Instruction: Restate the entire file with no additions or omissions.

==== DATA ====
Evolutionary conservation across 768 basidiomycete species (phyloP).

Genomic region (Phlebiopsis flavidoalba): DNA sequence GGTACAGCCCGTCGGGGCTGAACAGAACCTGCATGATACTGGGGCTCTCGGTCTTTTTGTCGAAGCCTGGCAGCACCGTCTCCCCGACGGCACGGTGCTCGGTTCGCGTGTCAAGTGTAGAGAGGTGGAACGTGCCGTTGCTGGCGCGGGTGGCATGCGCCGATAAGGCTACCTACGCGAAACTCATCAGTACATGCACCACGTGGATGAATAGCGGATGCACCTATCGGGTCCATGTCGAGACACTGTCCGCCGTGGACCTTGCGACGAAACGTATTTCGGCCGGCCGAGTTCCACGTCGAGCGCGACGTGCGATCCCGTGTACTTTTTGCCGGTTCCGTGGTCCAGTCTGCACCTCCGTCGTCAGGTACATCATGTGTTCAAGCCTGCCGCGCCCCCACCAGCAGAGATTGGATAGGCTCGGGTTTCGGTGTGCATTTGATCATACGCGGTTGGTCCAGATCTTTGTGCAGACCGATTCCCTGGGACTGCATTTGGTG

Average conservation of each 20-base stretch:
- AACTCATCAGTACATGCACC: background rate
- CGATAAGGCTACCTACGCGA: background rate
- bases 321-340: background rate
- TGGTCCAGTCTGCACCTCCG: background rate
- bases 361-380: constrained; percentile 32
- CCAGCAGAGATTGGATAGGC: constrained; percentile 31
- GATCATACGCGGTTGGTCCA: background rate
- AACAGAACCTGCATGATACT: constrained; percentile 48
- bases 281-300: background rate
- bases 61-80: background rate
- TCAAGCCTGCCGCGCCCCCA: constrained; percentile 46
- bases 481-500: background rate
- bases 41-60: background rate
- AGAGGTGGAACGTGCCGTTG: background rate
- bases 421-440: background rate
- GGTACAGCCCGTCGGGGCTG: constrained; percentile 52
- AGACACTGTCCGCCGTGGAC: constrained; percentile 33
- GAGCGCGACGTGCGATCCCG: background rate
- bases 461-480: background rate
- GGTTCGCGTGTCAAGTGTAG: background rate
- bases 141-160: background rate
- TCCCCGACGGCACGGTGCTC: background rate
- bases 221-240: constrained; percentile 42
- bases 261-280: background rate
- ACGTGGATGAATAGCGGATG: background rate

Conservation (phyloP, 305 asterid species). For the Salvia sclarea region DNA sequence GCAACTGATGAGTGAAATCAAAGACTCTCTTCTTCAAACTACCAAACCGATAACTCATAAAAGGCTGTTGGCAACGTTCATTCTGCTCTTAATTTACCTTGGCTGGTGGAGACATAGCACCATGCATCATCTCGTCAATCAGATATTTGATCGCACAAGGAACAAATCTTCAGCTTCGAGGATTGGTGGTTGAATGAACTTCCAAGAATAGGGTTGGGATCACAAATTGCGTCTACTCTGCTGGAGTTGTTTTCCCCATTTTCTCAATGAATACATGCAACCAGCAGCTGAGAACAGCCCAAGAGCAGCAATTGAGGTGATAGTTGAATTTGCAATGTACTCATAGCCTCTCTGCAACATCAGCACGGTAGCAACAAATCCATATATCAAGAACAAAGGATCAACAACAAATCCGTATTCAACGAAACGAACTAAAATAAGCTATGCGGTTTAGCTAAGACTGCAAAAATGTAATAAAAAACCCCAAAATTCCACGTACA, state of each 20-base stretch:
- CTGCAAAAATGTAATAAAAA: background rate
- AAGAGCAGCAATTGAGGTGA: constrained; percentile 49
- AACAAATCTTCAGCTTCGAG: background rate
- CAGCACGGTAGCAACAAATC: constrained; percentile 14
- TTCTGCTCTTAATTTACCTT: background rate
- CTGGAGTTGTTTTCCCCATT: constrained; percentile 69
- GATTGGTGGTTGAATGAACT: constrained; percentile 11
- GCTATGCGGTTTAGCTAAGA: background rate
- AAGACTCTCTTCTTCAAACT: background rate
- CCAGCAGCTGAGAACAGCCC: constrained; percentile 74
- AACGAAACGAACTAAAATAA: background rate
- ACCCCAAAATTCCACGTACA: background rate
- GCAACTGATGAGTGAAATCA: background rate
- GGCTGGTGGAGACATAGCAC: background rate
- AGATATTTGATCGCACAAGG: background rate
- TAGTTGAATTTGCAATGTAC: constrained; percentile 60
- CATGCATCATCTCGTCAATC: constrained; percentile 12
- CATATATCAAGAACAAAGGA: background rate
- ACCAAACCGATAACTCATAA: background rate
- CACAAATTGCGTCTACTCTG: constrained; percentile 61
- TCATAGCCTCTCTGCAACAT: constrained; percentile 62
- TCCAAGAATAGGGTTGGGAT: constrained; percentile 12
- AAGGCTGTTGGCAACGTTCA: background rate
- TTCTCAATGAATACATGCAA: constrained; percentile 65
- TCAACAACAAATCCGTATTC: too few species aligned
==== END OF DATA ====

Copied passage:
Evolutionary conservation across 768 basidiomycete species (phyloP).

Genomic region (Phlebiopsis flavidoalba): DNA sequence GGTACAGCCCGTCGGGGCTGAACAGAACCTGCATGATACTGGGGCTCTCGGTCTTTTTGTCGAAGCCTGGCAGCACCGTCTCCCCGACGGCACGGTGCTCGGTTCGCGTGTCAAGTGTAGAGAGGTGGAACGTGCCGTTGCTGGCGCGGGTGGCATGCGCCGATAAGGCTACCTACGCGAAACTCATCAGTACATGCACCACGTGGATGAATAGCGGATGCACCTATCGGGTCCATGTCGAGACACTGTCCGCCGTGGACCTTGCGACGAAACGTATTTCGGCCGGCCGAGTTCCACGTCGAGCGCGACGTGCGATCCCGTGTACTTTTTGCCGGTTCCGTGGTCCAGTCTGCACCTCCGTCGTCAGGTACATCATGTGTTCAAGCCTGCCGCGCCCCCACCAGCAGAGATTGGATAGGCTCGGGTTTCGGTGTGCATTTGATCATACGCGGTTGGTCCAGATCTTTGTGCAGACCGATTCCCTGGGACTGCATTTGGTG

Average conservation of each 20-base stretch:
- AACTCATCAGTACATGCACC: background rate
- CGATAAGGCTACCTACGCGA: background rate
- bases 321-340: background rate
- TGGTCCAGTCTGCACCTCCG: background rate
- bases 361-380: constrained; percentile 32
- CCAGCAGAGATTGGATAGGC: constrained; percentile 31
- GATCATACGCGGTTGGTCCA: background rate
- AACAGAACCTGCATGATACT: constrained; percentile 48
- bases 281-300: background rate
- bases 61-80: background rate
- TCAAGCCTGCCGCGCCCCCA: constrained; percentile 46
- bases 481-500: background rate
- bases 41-60: background rate
- AGAGGTGGAACGTGCCGTTG: background rate
- bases 421-440: background rate
- GGTACAGCCCGTCGGGGCTG: constrained; percentile 52
- AGACACTGTCCGCCGTGGAC: constrained; percentile 33
- GAGCGCGACGTGCGATCCCG: background rate
- bases 461-480: background rate
- GGTTCGCGTGTCAAGTGTAG: background rate
- bases 141-160: background rate
- TCCCCGACGGCACGGTGCTC: background rate
- bases 221-240: constrained; percentile 42
- bases 261-280: background rate
- ACGTGGATGAATAGCGGATG: background rate

Conservation (phyloP, 305 asterid species). For the Salvia sclarea region DNA sequence GCAACTGATGAGTGAAATCAAAGACTCTCTTCTTCAAACTACCAAACCGATAACTCATAAAAGGCTGTTGGCAACGTTCATTCTGCTCTTAATTTACCTTGGCTGGTGGAGACATAGCACCATGCATCATCTCGTCAATCAGATATTTGATCGCACAAGGAACAAATCTTCAGCTTCGAGGATTGGTGGTTGAATGAACTTCCAAGAATAGGGTTGGGATCACAAATTGCGTCTACTCTGCTGGAGTTGTTTTCCCCATTTTCTCAATGAATACATGCAACCAGCAGCTGAGAACAGCCCAAGAGCAGCAATTGAGGTGATAGTTGAATTTGCAATGTACTCATAGCCTCTCTGCAACATCAGCACGGTAGCAACAAATCCATATATCAAGAACAAAGGATCAACAACAAATCCGTATTCAACGAAACGAACTAAAATAAGCTATGCGGTTTAGCTAAGACTGCAAAAATGTAATAAAAAACCCCAAAATTCCACGTACA, state of each 20-base stretch:
- CTGCAAAAATGTAATAAAAA: background rate
- AAGAGCAGCAATTGAGGTGA: constrained; percentile 49
- AACAAATCTTCAGCTTCGAG: background rate
- CAGCACGGTAGCAACAAATC: constrained; percentile 14
- TTCTGCTCTTAATTTACCTT: background rate
- CTGGAGTTGTTTTCCCCATT: constrained; percentile 69
- GATTGGTGGTTGAATGAACT: constrained; percentile 11
- GCTATGCGGTTTAGCTAAGA: background rate
- AAGACTCTCTTCTTCAAACT: background rate
- CCAGCAGCTGAGAACAGCCC: constrained; percentile 74
- AACGAAACGAACTAAAATAA: background rate
- ACCCCAAAATTCCACGTACA: background rate
- GCAACTGATGAGTGAAATCA: background rate
- GGCTGGTGGAGACATAGCAC: background rate
- AGATATTTGATCGCACAAGG: background rate
- TAGTTGAATTTGCAATGTAC: constrained; percentile 60
- CATGCATCATCTCGTCAATC: constrained; percentile 12
- CATATATCAAGAACAAAGGA: background rate
- ACCAAACCGATAACTCATAA: background rate
- CACAAATTGCGTCTACTCTG: constrained; percentile 61
- TCATAGCCTCTCTGCAACAT: constrained; percentile 62
- TCCAAGAATAGGGTTGGGAT: constrained; percentile 12
- AAGGCTGTTGGCAACGTTCA: background rate
- TTCTCAATGAATACATGCAA: constrained; percentile 65
- TCAACAACAAATCCGTATTC: too few species aligned